Ann Babe is a journalist based in Seoul. You can follow her on Twitter and Instagram @ann_e_babe.


Ditch your Phone for ‘Dome Life’ in this Pastoral Paradise Outside Port Macquarie 

A responsible, sustainable travel choice for escaping big city life for a few days.

nature domes port macquarie
Photo: Nature Domes

The urge to get as far away as possible from the incessant noise and pressures of ‘big city life’ has witnessed increasingly more of us turn to off-grid adventures for our holidays: polled travellers at the start of 2023 and 55% of us wanted to spend our holidays ‘off-grid’.  Achieving total disconnection from the unyielding demands of our digitised lives via some kind of off-grid nature time—soft or adventurous—is positioned not only as a holiday but, indeed, a necessity for our mental health. 

Tom’s Creek Nature Domes, an accommodation collection of geodesic domes dotted across a lush rural property in Greater Port Macquarie (a few hours’ drive from Sydney, NSW), offers a travel experience that is truly ‘off-grid’. In the figurative ‘wellness travel’ sense of the word, and literally, they run on their own independent power supply—bolstered by solar—and rely not on the town grid. 

Ten minutes before you arrive at the gates for a stay at Tom’s Creek Nature Domes, your phone goes into ‘SOS ONLY’. Apple Maps gives up, and you’re pushed out of your comfort zone, driving down unsealed roads in the dark, dodging dozens of dozing cows. Then, you must ditch your car altogether and hoist yourself into an open-air, all-terrain 4WD with gargantuan wheels. It’s great fun being driven through muddy gullies in this buggy; you feel like Laura Dern and Jeff Goldblum in Jurassic Park.  As your buggy pulls in front of your personal Nature Dome, it’s not far off that “Welcome…to Jurassic Park” jaw-dropping moment—your futuristic-looking home is completely engulfed by thriving native bushland; beyond the outdoor campfire lie expansive hills and valleys of green farmland, dotted with sheep and trees. You’re almost waiting to see a roaming brachiosaurus glide past, munching on a towering gum tree…instead, a few inquisitive llamas trot past your Dome to check out their new visitor.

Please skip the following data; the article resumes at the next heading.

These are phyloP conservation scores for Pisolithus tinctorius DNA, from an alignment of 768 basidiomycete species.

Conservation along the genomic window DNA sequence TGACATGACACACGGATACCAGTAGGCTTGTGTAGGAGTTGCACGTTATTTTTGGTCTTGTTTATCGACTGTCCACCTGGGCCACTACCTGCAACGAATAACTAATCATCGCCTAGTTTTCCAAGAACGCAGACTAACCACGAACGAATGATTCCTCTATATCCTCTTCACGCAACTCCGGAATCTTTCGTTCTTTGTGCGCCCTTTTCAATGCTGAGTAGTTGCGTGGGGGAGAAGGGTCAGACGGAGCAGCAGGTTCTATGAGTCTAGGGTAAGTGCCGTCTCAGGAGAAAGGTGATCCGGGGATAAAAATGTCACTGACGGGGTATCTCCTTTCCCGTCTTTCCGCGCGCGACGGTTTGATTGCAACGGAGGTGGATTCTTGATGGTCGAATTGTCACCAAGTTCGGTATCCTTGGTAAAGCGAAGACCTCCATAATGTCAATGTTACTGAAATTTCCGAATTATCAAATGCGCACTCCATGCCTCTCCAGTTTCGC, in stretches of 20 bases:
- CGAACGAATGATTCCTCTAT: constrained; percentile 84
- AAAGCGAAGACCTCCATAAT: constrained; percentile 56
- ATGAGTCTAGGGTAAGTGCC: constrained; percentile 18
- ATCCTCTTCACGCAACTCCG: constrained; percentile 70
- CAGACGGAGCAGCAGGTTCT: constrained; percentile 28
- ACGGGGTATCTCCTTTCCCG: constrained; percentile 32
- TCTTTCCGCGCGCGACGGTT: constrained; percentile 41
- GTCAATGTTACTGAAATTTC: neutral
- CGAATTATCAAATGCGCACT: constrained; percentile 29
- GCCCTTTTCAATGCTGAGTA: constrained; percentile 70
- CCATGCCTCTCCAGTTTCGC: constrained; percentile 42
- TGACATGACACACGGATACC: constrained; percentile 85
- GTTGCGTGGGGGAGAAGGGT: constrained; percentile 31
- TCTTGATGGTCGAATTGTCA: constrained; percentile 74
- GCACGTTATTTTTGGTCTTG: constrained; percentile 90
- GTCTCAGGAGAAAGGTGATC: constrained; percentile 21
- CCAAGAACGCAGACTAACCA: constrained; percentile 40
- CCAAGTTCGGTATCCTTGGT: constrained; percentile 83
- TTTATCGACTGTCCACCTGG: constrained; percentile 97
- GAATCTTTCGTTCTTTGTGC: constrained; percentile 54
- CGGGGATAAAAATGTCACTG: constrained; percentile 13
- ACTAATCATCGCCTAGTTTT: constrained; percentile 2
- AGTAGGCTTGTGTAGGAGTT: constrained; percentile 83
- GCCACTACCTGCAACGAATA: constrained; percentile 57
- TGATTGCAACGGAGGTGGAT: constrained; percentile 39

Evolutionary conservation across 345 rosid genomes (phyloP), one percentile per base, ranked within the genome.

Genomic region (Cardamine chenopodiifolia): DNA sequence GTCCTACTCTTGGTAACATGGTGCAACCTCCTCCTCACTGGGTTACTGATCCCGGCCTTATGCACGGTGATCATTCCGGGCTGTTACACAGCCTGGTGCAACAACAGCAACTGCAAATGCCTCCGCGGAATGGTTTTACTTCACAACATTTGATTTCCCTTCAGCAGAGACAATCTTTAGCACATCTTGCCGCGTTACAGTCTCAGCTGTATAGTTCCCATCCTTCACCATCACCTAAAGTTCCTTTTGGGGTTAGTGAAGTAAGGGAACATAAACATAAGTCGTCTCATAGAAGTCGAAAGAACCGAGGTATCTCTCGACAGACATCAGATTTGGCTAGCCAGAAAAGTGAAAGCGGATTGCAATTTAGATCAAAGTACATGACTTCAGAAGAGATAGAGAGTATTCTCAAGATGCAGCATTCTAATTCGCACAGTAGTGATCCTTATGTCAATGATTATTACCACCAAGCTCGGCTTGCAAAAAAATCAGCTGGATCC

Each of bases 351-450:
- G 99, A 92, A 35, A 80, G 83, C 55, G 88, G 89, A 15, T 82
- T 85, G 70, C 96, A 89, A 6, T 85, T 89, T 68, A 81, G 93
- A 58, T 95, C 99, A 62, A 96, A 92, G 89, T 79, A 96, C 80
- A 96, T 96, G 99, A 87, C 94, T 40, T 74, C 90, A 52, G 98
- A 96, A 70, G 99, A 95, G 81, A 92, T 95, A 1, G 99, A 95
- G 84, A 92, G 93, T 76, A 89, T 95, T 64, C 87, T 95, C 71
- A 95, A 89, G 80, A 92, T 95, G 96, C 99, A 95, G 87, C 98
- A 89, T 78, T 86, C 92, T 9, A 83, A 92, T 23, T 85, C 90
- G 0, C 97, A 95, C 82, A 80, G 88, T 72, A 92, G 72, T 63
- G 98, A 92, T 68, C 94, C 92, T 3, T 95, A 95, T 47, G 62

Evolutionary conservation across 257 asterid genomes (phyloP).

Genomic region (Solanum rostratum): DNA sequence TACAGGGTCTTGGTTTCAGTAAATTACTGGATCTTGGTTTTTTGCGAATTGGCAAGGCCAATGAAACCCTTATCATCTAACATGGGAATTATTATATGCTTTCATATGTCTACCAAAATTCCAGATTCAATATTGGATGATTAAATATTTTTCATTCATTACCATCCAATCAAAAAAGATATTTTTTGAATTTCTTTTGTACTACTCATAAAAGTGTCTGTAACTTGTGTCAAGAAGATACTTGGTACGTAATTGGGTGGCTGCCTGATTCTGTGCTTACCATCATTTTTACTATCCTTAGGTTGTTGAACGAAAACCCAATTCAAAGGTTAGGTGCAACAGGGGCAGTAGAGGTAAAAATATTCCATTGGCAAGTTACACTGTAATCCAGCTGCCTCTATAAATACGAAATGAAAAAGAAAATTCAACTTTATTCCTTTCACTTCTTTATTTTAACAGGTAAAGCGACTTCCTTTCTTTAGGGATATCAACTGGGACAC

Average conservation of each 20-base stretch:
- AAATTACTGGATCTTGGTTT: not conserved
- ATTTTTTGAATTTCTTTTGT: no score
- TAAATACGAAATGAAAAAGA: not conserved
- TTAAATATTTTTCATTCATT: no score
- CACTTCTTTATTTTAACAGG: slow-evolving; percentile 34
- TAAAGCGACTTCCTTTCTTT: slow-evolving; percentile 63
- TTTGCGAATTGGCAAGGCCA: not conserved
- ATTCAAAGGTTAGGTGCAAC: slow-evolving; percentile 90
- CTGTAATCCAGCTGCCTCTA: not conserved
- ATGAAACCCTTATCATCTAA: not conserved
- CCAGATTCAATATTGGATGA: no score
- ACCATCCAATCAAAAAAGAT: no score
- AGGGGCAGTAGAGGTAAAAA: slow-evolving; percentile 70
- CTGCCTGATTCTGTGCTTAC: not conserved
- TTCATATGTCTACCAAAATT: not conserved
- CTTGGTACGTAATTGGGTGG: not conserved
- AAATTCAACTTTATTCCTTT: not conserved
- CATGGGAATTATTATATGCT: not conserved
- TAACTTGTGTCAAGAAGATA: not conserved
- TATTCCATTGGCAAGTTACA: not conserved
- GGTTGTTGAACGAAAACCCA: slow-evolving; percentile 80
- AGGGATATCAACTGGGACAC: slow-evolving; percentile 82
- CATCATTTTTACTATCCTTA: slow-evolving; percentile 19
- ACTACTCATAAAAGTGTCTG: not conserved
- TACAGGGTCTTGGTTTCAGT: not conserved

To fully capture the awe of inhabiting a geodesic dome for a few days, a little history of these futuristic-looking spherical structures helps. Consisting of interlocking triangular skeletal struts supported by (often transparent) light walls, geodesic domes were developed in the 20th century by American engineer and architect R. Buckminster Fuller, and were used for arenas. Smaller incarnations have evolved into a ‘future-proof’ form of modern housing: domes are able to withstand harsh elements due to the stability provided by the durable materials of their construction and their large surface area to volume ratio (which helps minimize wind impact and prevents the structure from collapsing). As housing, they’re also hugely energy efficient – their curved shape helps to conserve heat and reduce energy costs, making them less susceptible to temperature changes outside. The ample light let in by their panels further reduces the need for artificial power. 

Due to their low environmental impact, they’re an ideal sustainable travel choice. Of course, Tom’s Creek Nature Domes’ owner-operators, Cardia and Lee Forsyth, know all this, which is why they have set up their one-of-a-kind Nature Domes experience for the modern traveller. It’s also no surprise to learn that owner Lee is an electrical engineer—experienced in renewable energy—and that he designed the whole set-up. As well as the off-grid power supply, rainwater tanks are used, and the outdoor hot tub is heated by a wood fire—your campfire heats up your tub water via a large metal coil. Like most places in regional Australia, the nights get cold – but rather than blast a heater, the Domes provide you with hot water bottles, warm blankets, lush robes and heavy curtains to ward off the chill.